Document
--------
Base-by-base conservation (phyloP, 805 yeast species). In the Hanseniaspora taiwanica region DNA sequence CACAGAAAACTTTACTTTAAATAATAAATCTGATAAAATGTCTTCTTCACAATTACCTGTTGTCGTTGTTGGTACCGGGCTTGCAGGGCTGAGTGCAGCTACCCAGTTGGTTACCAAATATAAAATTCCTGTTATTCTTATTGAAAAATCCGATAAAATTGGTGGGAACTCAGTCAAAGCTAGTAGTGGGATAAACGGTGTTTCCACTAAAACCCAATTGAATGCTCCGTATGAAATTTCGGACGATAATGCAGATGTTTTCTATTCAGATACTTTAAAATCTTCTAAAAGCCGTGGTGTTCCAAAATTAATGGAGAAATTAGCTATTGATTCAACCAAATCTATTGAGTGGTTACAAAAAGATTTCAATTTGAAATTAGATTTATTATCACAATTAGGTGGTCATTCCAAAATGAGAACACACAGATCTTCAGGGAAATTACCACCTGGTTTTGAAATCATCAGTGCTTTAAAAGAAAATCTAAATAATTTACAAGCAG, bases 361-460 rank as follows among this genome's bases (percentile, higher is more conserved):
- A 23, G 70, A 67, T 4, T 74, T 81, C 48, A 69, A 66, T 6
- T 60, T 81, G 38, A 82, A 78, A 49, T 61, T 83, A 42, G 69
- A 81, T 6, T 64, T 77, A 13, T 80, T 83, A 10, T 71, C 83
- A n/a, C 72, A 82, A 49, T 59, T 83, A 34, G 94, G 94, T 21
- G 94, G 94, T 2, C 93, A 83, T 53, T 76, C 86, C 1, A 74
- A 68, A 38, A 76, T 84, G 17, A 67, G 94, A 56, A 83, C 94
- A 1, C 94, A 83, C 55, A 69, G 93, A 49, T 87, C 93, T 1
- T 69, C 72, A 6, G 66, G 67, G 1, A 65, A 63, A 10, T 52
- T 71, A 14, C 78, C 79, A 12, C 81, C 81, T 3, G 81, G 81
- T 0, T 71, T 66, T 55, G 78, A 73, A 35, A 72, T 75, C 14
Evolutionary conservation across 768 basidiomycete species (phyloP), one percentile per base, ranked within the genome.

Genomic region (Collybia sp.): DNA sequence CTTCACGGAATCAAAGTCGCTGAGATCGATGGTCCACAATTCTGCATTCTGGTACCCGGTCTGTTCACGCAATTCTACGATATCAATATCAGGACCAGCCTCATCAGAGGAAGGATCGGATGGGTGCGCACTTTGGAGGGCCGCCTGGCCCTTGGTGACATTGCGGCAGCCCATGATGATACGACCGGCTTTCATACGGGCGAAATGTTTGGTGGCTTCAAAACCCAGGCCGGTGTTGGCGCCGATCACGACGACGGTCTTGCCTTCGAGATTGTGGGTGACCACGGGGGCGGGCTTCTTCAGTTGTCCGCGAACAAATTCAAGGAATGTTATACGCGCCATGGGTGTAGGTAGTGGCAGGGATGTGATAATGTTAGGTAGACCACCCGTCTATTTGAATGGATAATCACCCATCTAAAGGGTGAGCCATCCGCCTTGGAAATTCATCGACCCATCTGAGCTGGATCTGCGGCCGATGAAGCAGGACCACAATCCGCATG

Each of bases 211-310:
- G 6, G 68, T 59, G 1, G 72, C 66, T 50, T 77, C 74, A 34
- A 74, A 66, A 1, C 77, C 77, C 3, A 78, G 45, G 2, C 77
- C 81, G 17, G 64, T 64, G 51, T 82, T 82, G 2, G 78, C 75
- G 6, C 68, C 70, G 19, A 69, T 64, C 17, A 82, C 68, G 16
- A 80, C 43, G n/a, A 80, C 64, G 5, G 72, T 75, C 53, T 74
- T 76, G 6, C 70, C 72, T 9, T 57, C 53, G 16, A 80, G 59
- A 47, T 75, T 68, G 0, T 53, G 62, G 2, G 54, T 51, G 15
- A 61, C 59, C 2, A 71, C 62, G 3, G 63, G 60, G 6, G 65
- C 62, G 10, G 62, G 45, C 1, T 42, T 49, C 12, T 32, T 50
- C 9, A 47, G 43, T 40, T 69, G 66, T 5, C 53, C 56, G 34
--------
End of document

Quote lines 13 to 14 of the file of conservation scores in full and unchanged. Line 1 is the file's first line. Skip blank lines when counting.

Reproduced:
Genomic region (Collybia sp.): DNA sequence CTTCACGGAATCAAAGTCGCTGAGATCGATGGTCCACAATTCTGCATTCTGGTACCCGGTCTGTTCACGCAATTCTACGATATCAATATCAGGACCAGCCTCATCAGAGGAAGGATCGGATGGGTGCGCACTTTGGAGGGCCGCCTGGCCCTTGGTGACATTGCGGCAGCCCATGATGATACGACCGGCTTTCATACGGGCGAAATGTTTGGTGGCTTCAAAACCCAGGCCGGTGTTGGCGCCGATCACGACGACGGTCTTGCCTTCGAGATTGTGGGTGACCACGGGGGCGGGCTTCTTCAGTTGTCCGCGAACAAATTCAAGGAATGTTATACGCGCCATGGGTGTAGGTAGTGGCAGGGATGTGATAATGTTAGGTAGACCACCCGTCTATTTGAATGGATAATCACCCATCTAAAGGGTGAGCCATCCGCCTTGGAAATTCATCGACCCATCTGAGCTGGATCTGCGGCCGATGAAGCAGGACCACAATCCGCATG

Each of bases 211-310: